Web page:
The original problem can be seen in terms of energy and momentum conservation. Before scatter, there are two particles in the center of mass and the center of mass has an invariant mass larger than the mass of the electron. For total absorption of the photon there would be only the electron left. As the electron has a fixed mass and at the center of mass ...


1

The dripping would occur as you describe it, if the drip ends of your tube or tubes is low enough to let gravity overcome the capillary action. That is what prevents a perpetuum mobile: Just as the water from the container is sucked into the tubes, water from the opposite end is also sucked in. To remove it, you have to expend energy, the same (in steady ...


1

The elucidation of the structure of DNA began as an exercise in x-ray crystallography. If you shine a beam of x-rays through a crystal, it will act like a diffraction grating, and the points of constructive interference will show up as dark spots on photographic film. This had been used for decades to determine the structure of relatively simple molecules. A ...


1

anna v's nice answer didn't go where I expected: the big acceleration at the LHC isn't in the accelerator, it's in the collisions. Let's suppose we have a proton in the LHC that undergoes an elastic, billiard-ball type collision and ends up with its original momentum in the opposite direction: \begin{align} \vec p_\text{initial} &= +7\,\mathrm{TeV}/c ...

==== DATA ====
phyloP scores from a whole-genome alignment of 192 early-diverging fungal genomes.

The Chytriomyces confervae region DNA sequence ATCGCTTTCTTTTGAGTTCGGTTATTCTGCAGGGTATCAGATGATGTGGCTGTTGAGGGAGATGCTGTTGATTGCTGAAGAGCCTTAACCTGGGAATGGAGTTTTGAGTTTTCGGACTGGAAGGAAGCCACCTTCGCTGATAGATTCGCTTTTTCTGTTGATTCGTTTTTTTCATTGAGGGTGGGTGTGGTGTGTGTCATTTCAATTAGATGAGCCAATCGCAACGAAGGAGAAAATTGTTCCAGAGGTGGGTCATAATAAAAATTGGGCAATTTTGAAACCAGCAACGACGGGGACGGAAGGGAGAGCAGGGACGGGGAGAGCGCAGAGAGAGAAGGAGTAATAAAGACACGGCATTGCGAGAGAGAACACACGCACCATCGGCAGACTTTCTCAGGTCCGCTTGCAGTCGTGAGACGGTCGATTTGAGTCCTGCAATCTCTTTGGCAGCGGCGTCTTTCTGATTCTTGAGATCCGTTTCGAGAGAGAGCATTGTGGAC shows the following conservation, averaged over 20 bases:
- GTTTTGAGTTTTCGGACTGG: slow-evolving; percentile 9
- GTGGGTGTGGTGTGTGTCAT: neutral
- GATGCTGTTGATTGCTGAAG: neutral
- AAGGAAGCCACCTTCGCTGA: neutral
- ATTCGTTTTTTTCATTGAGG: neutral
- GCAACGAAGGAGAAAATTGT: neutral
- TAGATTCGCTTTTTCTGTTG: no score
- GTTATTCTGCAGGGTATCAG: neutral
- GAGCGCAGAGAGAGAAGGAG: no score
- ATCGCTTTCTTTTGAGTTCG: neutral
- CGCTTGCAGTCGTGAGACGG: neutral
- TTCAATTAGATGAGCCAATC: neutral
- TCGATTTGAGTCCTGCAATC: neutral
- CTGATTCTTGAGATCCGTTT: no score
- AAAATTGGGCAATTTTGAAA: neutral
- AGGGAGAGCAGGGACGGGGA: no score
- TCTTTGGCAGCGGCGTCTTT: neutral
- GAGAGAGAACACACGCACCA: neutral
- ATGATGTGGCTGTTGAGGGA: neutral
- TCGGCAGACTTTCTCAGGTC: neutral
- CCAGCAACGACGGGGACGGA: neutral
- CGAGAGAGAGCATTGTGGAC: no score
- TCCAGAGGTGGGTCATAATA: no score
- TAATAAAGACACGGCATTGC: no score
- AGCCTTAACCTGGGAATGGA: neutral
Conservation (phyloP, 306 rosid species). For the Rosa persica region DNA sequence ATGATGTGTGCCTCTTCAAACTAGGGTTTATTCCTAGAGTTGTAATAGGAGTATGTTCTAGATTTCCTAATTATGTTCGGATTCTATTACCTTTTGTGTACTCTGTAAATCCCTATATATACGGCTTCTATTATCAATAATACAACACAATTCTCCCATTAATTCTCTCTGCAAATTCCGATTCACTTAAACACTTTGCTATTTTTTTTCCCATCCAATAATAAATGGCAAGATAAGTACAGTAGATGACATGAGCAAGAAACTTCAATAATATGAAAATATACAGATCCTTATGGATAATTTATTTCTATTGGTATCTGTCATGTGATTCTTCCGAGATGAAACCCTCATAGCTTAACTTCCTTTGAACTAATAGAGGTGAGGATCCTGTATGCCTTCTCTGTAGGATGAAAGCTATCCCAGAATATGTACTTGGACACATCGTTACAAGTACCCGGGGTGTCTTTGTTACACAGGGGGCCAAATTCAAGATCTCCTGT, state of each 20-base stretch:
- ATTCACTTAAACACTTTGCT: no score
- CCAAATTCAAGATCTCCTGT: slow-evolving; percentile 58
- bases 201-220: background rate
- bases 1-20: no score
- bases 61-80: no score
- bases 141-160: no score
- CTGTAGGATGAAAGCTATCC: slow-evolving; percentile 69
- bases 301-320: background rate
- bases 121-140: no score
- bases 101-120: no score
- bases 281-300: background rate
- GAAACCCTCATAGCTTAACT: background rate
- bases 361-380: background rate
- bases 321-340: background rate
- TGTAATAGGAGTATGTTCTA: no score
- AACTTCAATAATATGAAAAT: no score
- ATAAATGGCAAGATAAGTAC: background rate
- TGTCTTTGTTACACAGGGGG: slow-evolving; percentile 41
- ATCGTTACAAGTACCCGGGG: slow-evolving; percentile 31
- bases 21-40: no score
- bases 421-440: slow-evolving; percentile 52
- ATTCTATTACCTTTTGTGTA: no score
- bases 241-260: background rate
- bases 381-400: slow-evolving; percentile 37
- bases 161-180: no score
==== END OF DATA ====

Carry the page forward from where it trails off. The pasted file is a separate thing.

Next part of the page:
1

There is no fundamental difference between the signatures found in the two works (Kouwenhoven and Yazdani). Both are tunneling spectroscopy, which roughly measures whether there is a zero-energy single-particle state in the spectrum. Yazdani's setup allowed him to do measurement away from the edge, so that the localization of the edge state can be directly ...


1

Newton's law of cooling is an empirical observation not a fundamental law. The cooling of a body in air is a formidably complicated process because the cooling is dominated by the air flow, and the air flow is complicated to model. However we find from experiment that over a limited range of temperatures the cooling rate is proportional to the temperature ...


1

Use your power meter and graph paper to map out the reflectivity as a function of angle. The Fresnel equations (plots shown below) are rather sensitive to the relative indices of refraction of the glass-foil interface. If the index of refraction of the foil is higher than the glass then you will hit a plateau above the critical angle at which all of the ...


1

Does Sphere C have any effect of on the gravitational force between A and B? Nope. C does not make any difference to the force between A and B, but its introduction has the effect that the net force on A has contributions from both B and C. (Likewise for the other spheres too.) This is because gravitation obeys the principle of superposition. Is ...


1

The LCD panel consists of elements shown in the figure below. The unpolarized light from backlight panel travels through polarizer, after which the light is linearly polarized. TFT panel controls the voltage on the liquid crystal, voltage applied will cause the liquid crystals to "twist" and thus rotate the polarization of the light. Light then passes the ...